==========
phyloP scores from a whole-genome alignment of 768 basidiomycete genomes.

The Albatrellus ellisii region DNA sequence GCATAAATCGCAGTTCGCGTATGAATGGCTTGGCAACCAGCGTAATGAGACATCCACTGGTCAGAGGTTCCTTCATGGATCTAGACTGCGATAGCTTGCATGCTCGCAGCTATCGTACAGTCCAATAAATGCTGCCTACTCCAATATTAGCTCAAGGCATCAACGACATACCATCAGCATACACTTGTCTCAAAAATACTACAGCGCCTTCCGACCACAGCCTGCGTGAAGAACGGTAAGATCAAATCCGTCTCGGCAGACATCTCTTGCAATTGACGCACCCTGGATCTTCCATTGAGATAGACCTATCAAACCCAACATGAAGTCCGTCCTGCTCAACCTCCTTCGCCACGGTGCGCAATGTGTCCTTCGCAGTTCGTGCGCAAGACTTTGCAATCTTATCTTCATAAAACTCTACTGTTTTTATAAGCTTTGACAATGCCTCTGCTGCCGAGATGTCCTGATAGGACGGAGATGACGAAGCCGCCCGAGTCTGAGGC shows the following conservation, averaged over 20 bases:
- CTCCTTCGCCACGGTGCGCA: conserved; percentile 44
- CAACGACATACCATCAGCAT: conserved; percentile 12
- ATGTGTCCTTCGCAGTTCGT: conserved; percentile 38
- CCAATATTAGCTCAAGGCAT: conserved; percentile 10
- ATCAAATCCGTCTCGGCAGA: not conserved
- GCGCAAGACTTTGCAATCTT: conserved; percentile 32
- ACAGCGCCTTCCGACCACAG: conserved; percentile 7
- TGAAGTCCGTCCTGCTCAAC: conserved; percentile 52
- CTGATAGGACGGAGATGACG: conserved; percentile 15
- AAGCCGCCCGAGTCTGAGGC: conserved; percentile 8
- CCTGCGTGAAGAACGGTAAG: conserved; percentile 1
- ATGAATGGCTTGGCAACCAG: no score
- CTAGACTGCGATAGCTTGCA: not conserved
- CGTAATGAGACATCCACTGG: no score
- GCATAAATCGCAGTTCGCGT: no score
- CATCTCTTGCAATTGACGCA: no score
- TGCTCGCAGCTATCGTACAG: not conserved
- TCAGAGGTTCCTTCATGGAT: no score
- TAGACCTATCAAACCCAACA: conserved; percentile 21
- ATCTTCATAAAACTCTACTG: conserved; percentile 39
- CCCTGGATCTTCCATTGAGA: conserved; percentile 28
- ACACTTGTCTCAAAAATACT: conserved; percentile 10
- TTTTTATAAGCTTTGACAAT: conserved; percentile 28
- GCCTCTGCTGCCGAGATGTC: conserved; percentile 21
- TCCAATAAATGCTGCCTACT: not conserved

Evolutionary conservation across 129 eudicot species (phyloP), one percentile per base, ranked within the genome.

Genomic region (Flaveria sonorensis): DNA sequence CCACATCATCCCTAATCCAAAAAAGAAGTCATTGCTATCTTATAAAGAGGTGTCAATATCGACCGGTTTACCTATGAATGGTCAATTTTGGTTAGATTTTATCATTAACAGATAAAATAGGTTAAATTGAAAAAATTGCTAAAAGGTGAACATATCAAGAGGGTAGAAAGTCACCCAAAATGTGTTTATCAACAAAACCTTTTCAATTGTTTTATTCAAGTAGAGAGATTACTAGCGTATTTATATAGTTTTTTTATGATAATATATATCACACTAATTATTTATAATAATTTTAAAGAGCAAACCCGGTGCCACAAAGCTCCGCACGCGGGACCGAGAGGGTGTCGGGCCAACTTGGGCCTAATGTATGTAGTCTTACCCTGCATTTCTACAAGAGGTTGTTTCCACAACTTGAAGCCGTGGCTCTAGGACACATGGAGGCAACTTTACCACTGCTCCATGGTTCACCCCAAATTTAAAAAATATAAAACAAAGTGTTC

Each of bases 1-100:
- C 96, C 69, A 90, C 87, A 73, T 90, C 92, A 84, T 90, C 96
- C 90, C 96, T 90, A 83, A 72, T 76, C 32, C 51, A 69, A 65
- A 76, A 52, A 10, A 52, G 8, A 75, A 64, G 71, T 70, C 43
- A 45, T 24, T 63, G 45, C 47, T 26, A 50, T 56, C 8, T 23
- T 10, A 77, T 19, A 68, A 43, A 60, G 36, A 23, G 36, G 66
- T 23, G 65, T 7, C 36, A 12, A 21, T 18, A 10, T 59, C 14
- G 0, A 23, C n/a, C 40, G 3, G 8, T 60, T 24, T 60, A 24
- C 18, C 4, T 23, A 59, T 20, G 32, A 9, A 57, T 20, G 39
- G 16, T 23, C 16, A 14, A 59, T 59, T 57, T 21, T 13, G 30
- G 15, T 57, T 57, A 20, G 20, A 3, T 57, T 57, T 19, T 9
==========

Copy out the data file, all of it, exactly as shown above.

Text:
phyloP scores from a whole-genome alignment of 768 basidiomycete genomes.

The Albatrellus ellisii region DNA sequence GCATAAATCGCAGTTCGCGTATGAATGGCTTGGCAACCAGCGTAATGAGACATCCACTGGTCAGAGGTTCCTTCATGGATCTAGACTGCGATAGCTTGCATGCTCGCAGCTATCGTACAGTCCAATAAATGCTGCCTACTCCAATATTAGCTCAAGGCATCAACGACATACCATCAGCATACACTTGTCTCAAAAATACTACAGCGCCTTCCGACCACAGCCTGCGTGAAGAACGGTAAGATCAAATCCGTCTCGGCAGACATCTCTTGCAATTGACGCACCCTGGATCTTCCATTGAGATAGACCTATCAAACCCAACATGAAGTCCGTCCTGCTCAACCTCCTTCGCCACGGTGCGCAATGTGTCCTTCGCAGTTCGTGCGCAAGACTTTGCAATCTTATCTTCATAAAACTCTACTGTTTTTATAAGCTTTGACAATGCCTCTGCTGCCGAGATGTCCTGATAGGACGGAGATGACGAAGCCGCCCGAGTCTGAGGC shows the following conservation, averaged over 20 bases:
- CTCCTTCGCCACGGTGCGCA: conserved; percentile 44
- CAACGACATACCATCAGCAT: conserved; percentile 12
- ATGTGTCCTTCGCAGTTCGT: conserved; percentile 38
- CCAATATTAGCTCAAGGCAT: conserved; percentile 10
- ATCAAATCCGTCTCGGCAGA: not conserved
- GCGCAAGACTTTGCAATCTT: conserved; percentile 32
- ACAGCGCCTTCCGACCACAG: conserved; percentile 7
- TGAAGTCCGTCCTGCTCAAC: conserved; percentile 52
- CTGATAGGACGGAGATGACG: conserved; percentile 15
- AAGCCGCCCGAGTCTGAGGC: conserved; percentile 8
- CCTGCGTGAAGAACGGTAAG: conserved; percentile 1
- ATGAATGGCTTGGCAACCAG: no score
- CTAGACTGCGATAGCTTGCA: not conserved
- CGTAATGAGACATCCACTGG: no score
- GCATAAATCGCAGTTCGCGT: no score
- CATCTCTTGCAATTGACGCA: no score
- TGCTCGCAGCTATCGTACAG: not conserved
- TCAGAGGTTCCTTCATGGAT: no score
- TAGACCTATCAAACCCAACA: conserved; percentile 21
- ATCTTCATAAAACTCTACTG: conserved; percentile 39
- CCCTGGATCTTCCATTGAGA: conserved; percentile 28
- ACACTTGTCTCAAAAATACT: conserved; percentile 10
- TTTTTATAAGCTTTGACAAT: conserved; percentile 28
- GCCTCTGCTGCCGAGATGTC: conserved; percentile 21
- TCCAATAAATGCTGCCTACT: not conserved

Evolutionary conservation across 129 eudicot species (phyloP), one percentile per base, ranked within the genome.

Genomic region (Flaveria sonorensis): DNA sequence CCACATCATCCCTAATCCAAAAAAGAAGTCATTGCTATCTTATAAAGAGGTGTCAATATCGACCGGTTTACCTATGAATGGTCAATTTTGGTTAGATTTTATCATTAACAGATAAAATAGGTTAAATTGAAAAAATTGCTAAAAGGTGAACATATCAAGAGGGTAGAAAGTCACCCAAAATGTGTTTATCAACAAAACCTTTTCAATTGTTTTATTCAAGTAGAGAGATTACTAGCGTATTTATATAGTTTTTTTATGATAATATATATCACACTAATTATTTATAATAATTTTAAAGAGCAAACCCGGTGCCACAAAGCTCCGCACGCGGGACCGAGAGGGTGTCGGGCCAACTTGGGCCTAATGTATGTAGTCTTACCCTGCATTTCTACAAGAGGTTGTTTCCACAACTTGAAGCCGTGGCTCTAGGACACATGGAGGCAACTTTACCACTGCTCCATGGTTCACCCCAAATTTAAAAAATATAAAACAAAGTGTTC

Each of bases 1-100:
- C 96, C 69, A 90, C 87, A 73, T 90, C 92, A 84, T 90, C 96
- C 90, C 96, T 90, A 83, A 72, T 76, C 32, C 51, A 69, A 65
- A 76, A 52, A 10, A 52, G 8, A 75, A 64, G 71, T 70, C 43
- A 45, T 24, T 63, G 45, C 47, T 26, A 50, T 56, C 8, T 23
- T 10, A 77, T 19, A 68, A 43, A 60, G 36, A 23, G 36, G 66
- T 23, G 65, T 7, C 36, A 12, A 21, T 18, A 10, T 59, C 14
- G 0, A 23, C n/a, C 40, G 3, G 8, T 60, T 24, T 60, A 24
- C 18, C 4, T 23, A 59, T 20, G 32, A 9, A 57, T 20, G 39
- G 16, T 23, C 16, A 14, A 59, T 59, T 57, T 21, T 13, G 30
- G 15, T 57, T 57, A 20, G 20, A 3, T 57, T 57, T 19, T 9